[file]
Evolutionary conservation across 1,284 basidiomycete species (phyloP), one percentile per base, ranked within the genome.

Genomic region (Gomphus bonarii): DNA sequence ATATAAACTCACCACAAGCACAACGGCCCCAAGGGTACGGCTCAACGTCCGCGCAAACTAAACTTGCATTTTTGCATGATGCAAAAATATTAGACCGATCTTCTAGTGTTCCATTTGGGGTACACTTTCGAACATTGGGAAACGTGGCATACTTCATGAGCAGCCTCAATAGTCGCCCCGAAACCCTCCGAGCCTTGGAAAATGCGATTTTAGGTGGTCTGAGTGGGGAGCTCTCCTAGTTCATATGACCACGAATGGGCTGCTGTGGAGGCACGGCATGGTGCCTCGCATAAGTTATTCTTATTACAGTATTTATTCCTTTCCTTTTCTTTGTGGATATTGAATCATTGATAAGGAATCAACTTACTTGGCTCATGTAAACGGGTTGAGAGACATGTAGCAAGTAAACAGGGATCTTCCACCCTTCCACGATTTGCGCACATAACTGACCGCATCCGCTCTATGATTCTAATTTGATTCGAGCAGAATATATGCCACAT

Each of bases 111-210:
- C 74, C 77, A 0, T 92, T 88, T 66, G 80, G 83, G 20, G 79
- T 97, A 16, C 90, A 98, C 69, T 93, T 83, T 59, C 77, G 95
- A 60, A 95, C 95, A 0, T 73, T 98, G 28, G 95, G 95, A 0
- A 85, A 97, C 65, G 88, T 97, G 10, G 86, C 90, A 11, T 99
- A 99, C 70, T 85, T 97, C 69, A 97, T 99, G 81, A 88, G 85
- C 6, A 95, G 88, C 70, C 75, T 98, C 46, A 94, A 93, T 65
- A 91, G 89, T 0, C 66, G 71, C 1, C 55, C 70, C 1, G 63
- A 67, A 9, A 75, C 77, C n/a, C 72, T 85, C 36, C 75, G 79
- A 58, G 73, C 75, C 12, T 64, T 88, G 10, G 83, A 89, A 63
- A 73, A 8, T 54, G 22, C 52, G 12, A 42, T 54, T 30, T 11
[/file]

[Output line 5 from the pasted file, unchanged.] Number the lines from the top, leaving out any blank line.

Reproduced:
- T 97, A 16, C 90, A 98, C 69, T 93, T 83, T 59, C 77, G 95